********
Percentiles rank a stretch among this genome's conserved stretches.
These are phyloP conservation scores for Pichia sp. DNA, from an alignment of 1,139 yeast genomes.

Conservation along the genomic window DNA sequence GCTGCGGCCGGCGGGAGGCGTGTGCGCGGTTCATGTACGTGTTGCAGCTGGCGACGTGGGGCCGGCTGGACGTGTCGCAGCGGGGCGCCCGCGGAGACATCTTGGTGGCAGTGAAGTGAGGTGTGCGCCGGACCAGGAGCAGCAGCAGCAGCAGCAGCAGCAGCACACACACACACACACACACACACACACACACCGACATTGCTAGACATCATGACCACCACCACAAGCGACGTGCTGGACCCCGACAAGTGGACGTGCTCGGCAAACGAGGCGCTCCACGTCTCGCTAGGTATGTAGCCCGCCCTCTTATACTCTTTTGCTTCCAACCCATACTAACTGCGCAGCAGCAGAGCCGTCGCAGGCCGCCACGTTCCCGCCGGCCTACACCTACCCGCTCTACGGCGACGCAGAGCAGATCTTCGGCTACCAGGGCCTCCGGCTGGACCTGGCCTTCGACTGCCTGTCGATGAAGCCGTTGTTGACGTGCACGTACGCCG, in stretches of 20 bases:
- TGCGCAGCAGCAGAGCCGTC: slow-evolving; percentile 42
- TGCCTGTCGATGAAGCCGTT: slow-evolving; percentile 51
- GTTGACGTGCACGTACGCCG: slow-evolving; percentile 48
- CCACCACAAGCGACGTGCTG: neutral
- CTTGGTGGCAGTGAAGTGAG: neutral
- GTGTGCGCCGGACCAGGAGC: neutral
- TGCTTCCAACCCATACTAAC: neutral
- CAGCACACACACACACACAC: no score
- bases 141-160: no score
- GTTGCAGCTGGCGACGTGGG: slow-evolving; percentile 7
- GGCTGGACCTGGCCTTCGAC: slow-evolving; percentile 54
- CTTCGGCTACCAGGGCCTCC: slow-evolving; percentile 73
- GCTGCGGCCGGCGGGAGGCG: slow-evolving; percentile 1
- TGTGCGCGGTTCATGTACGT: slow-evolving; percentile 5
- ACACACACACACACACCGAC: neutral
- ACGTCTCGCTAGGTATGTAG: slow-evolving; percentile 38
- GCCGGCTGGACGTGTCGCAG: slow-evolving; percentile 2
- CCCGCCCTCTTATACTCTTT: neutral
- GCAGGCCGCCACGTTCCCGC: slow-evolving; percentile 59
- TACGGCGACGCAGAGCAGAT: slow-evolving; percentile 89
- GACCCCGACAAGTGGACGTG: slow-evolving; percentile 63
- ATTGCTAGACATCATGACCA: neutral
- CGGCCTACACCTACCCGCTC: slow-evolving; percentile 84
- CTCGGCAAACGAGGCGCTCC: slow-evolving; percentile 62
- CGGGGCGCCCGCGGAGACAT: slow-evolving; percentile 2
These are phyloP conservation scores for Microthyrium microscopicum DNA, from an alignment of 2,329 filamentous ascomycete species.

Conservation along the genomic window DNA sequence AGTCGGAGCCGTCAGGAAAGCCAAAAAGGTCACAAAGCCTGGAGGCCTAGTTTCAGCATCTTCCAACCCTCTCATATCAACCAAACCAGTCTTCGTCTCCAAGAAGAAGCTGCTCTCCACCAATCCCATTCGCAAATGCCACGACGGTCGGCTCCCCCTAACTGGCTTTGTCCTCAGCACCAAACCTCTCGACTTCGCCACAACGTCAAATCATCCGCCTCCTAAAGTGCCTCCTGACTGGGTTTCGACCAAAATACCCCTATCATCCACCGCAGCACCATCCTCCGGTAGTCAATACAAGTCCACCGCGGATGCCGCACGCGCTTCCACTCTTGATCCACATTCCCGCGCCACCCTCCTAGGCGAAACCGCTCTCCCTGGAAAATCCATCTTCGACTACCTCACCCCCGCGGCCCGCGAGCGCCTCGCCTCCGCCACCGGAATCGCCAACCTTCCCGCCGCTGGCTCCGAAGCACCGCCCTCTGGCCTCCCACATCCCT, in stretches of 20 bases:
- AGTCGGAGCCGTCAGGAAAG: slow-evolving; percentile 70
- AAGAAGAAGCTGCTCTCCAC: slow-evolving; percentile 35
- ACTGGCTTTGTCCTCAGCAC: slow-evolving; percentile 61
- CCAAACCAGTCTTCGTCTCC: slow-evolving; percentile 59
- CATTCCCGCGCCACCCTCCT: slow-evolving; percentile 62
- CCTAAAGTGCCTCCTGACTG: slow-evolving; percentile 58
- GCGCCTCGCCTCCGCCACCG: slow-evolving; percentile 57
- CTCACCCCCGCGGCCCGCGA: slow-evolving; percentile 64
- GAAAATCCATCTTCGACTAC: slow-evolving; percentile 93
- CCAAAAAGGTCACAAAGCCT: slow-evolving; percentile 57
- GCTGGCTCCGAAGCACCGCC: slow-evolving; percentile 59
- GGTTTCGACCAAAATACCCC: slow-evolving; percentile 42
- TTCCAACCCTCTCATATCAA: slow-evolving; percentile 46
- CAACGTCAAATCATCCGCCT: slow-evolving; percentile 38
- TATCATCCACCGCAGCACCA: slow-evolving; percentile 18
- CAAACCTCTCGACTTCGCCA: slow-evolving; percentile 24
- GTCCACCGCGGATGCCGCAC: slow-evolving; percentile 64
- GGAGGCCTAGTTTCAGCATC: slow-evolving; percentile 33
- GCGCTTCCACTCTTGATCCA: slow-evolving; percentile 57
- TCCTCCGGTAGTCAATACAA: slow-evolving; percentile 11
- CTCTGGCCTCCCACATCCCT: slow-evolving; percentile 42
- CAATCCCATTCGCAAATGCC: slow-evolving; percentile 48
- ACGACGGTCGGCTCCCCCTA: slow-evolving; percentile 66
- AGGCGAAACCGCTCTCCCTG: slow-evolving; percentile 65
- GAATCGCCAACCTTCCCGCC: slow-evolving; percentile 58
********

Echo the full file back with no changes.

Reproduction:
Percentiles rank a stretch among this genome's conserved stretches.
These are phyloP conservation scores for Pichia sp. DNA, from an alignment of 1,139 yeast genomes.

Conservation along the genomic window DNA sequence GCTGCGGCCGGCGGGAGGCGTGTGCGCGGTTCATGTACGTGTTGCAGCTGGCGACGTGGGGCCGGCTGGACGTGTCGCAGCGGGGCGCCCGCGGAGACATCTTGGTGGCAGTGAAGTGAGGTGTGCGCCGGACCAGGAGCAGCAGCAGCAGCAGCAGCAGCAGCACACACACACACACACACACACACACACACACCGACATTGCTAGACATCATGACCACCACCACAAGCGACGTGCTGGACCCCGACAAGTGGACGTGCTCGGCAAACGAGGCGCTCCACGTCTCGCTAGGTATGTAGCCCGCCCTCTTATACTCTTTTGCTTCCAACCCATACTAACTGCGCAGCAGCAGAGCCGTCGCAGGCCGCCACGTTCCCGCCGGCCTACACCTACCCGCTCTACGGCGACGCAGAGCAGATCTTCGGCTACCAGGGCCTCCGGCTGGACCTGGCCTTCGACTGCCTGTCGATGAAGCCGTTGTTGACGTGCACGTACGCCG, in stretches of 20 bases:
- TGCGCAGCAGCAGAGCCGTC: slow-evolving; percentile 42
- TGCCTGTCGATGAAGCCGTT: slow-evolving; percentile 51
- GTTGACGTGCACGTACGCCG: slow-evolving; percentile 48
- CCACCACAAGCGACGTGCTG: neutral
- CTTGGTGGCAGTGAAGTGAG: neutral
- GTGTGCGCCGGACCAGGAGC: neutral
- TGCTTCCAACCCATACTAAC: neutral
- CAGCACACACACACACACAC: no score
- bases 141-160: no score
- GTTGCAGCTGGCGACGTGGG: slow-evolving; percentile 7
- GGCTGGACCTGGCCTTCGAC: slow-evolving; percentile 54
- CTTCGGCTACCAGGGCCTCC: slow-evolving; percentile 73
- GCTGCGGCCGGCGGGAGGCG: slow-evolving; percentile 1
- TGTGCGCGGTTCATGTACGT: slow-evolving; percentile 5
- ACACACACACACACACCGAC: neutral
- ACGTCTCGCTAGGTATGTAG: slow-evolving; percentile 38
- GCCGGCTGGACGTGTCGCAG: slow-evolving; percentile 2
- CCCGCCCTCTTATACTCTTT: neutral
- GCAGGCCGCCACGTTCCCGC: slow-evolving; percentile 59
- TACGGCGACGCAGAGCAGAT: slow-evolving; percentile 89
- GACCCCGACAAGTGGACGTG: slow-evolving; percentile 63
- ATTGCTAGACATCATGACCA: neutral
- CGGCCTACACCTACCCGCTC: slow-evolving; percentile 84
- CTCGGCAAACGAGGCGCTCC: slow-evolving; percentile 62
- CGGGGCGCCCGCGGAGACAT: slow-evolving; percentile 2
These are phyloP conservation scores for Microthyrium microscopicum DNA, from an alignment of 2,329 filamentous ascomycete species.

Conservation along the genomic window DNA sequence AGTCGGAGCCGTCAGGAAAGCCAAAAAGGTCACAAAGCCTGGAGGCCTAGTTTCAGCATCTTCCAACCCTCTCATATCAACCAAACCAGTCTTCGTCTCCAAGAAGAAGCTGCTCTCCACCAATCCCATTCGCAAATGCCACGACGGTCGGCTCCCCCTAACTGGCTTTGTCCTCAGCACCAAACCTCTCGACTTCGCCACAACGTCAAATCATCCGCCTCCTAAAGTGCCTCCTGACTGGGTTTCGACCAAAATACCCCTATCATCCACCGCAGCACCATCCTCCGGTAGTCAATACAAGTCCACCGCGGATGCCGCACGCGCTTCCACTCTTGATCCACATTCCCGCGCCACCCTCCTAGGCGAAACCGCTCTCCCTGGAAAATCCATCTTCGACTACCTCACCCCCGCGGCCCGCGAGCGCCTCGCCTCCGCCACCGGAATCGCCAACCTTCCCGCCGCTGGCTCCGAAGCACCGCCCTCTGGCCTCCCACATCCCT, in stretches of 20 bases:
- AGTCGGAGCCGTCAGGAAAG: slow-evolving; percentile 70
- AAGAAGAAGCTGCTCTCCAC: slow-evolving; percentile 35
- ACTGGCTTTGTCCTCAGCAC: slow-evolving; percentile 61
- CCAAACCAGTCTTCGTCTCC: slow-evolving; percentile 59
- CATTCCCGCGCCACCCTCCT: slow-evolving; percentile 62
- CCTAAAGTGCCTCCTGACTG: slow-evolving; percentile 58
- GCGCCTCGCCTCCGCCACCG: slow-evolving; percentile 57
- CTCACCCCCGCGGCCCGCGA: slow-evolving; percentile 64
- GAAAATCCATCTTCGACTAC: slow-evolving; percentile 93
- CCAAAAAGGTCACAAAGCCT: slow-evolving; percentile 57
- GCTGGCTCCGAAGCACCGCC: slow-evolving; percentile 59
- GGTTTCGACCAAAATACCCC: slow-evolving; percentile 42
- TTCCAACCCTCTCATATCAA: slow-evolving; percentile 46
- CAACGTCAAATCATCCGCCT: slow-evolving; percentile 38
- TATCATCCACCGCAGCACCA: slow-evolving; percentile 18
- CAAACCTCTCGACTTCGCCA: slow-evolving; percentile 24
- GTCCACCGCGGATGCCGCAC: slow-evolving; percentile 64
- GGAGGCCTAGTTTCAGCATC: slow-evolving; percentile 33
- GCGCTTCCACTCTTGATCCA: slow-evolving; percentile 57
- TCCTCCGGTAGTCAATACAA: slow-evolving; percentile 11
- CTCTGGCCTCCCACATCCCT: slow-evolving; percentile 42
- CAATCCCATTCGCAAATGCC: slow-evolving; percentile 48
- ACGACGGTCGGCTCCCCCTA: slow-evolving; percentile 66
- AGGCGAAACCGCTCTCCCTG: slow-evolving; percentile 65
- GAATCGCCAACCTTCCCGCC: slow-evolving; percentile 58